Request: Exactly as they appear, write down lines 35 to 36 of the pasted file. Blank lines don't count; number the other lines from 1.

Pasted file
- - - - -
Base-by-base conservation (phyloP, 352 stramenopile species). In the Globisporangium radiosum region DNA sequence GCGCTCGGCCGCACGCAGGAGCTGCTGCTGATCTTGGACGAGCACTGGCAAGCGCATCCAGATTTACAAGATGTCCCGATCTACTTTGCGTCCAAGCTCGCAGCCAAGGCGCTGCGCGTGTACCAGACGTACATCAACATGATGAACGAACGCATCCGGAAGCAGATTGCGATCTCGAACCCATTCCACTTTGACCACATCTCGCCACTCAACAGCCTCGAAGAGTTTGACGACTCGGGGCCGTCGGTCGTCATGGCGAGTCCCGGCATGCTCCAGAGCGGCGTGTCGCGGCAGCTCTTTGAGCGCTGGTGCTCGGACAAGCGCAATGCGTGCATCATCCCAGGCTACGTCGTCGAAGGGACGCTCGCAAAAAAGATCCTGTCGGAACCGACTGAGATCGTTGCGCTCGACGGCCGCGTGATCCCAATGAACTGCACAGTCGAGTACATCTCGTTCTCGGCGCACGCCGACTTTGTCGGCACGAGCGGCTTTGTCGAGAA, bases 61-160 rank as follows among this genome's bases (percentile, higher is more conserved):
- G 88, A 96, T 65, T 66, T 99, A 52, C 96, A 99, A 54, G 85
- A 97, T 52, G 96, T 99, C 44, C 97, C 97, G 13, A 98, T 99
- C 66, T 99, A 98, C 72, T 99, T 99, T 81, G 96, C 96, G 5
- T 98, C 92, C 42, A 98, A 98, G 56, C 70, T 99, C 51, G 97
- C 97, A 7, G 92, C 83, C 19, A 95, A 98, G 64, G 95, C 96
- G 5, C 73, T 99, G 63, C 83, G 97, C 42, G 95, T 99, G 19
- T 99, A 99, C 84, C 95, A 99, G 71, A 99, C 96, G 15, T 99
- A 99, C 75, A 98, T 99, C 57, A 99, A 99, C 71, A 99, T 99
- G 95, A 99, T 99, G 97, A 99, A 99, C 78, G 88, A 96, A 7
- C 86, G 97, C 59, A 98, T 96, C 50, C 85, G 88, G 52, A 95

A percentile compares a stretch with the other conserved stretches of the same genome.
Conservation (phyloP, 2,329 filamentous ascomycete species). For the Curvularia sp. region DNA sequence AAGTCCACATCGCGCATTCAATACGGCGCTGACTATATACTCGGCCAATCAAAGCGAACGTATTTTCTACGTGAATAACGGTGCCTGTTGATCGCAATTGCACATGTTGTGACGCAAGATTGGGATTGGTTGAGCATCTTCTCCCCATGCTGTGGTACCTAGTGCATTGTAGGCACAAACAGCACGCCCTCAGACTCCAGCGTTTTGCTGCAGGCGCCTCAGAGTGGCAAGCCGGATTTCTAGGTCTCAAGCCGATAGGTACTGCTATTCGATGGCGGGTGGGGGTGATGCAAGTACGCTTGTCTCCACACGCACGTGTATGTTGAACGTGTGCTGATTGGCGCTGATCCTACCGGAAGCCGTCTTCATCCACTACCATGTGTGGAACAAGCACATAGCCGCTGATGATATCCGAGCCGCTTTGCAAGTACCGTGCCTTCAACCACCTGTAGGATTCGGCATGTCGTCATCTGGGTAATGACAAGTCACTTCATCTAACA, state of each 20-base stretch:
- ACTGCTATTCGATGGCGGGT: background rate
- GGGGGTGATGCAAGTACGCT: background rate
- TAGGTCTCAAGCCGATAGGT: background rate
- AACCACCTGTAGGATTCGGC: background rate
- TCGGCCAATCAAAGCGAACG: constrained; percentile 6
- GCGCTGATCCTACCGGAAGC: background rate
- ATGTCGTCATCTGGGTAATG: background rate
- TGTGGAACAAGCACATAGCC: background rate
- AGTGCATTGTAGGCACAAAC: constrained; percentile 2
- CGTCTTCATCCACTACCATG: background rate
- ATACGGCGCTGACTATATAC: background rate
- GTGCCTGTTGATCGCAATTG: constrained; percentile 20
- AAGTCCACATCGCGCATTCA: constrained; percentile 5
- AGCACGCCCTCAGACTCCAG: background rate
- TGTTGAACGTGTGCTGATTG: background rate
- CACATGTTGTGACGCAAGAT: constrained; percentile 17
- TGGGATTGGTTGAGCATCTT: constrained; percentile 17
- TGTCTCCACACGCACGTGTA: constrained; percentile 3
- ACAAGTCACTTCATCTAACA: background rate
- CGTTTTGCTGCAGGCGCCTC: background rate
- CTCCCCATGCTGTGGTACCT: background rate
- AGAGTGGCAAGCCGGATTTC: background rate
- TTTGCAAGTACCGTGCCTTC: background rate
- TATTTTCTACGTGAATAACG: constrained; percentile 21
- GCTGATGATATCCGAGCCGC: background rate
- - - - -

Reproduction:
- AGAGTGGCAAGCCGGATTTC: background rate
- TTTGCAAGTACCGTGCCTTC: background rate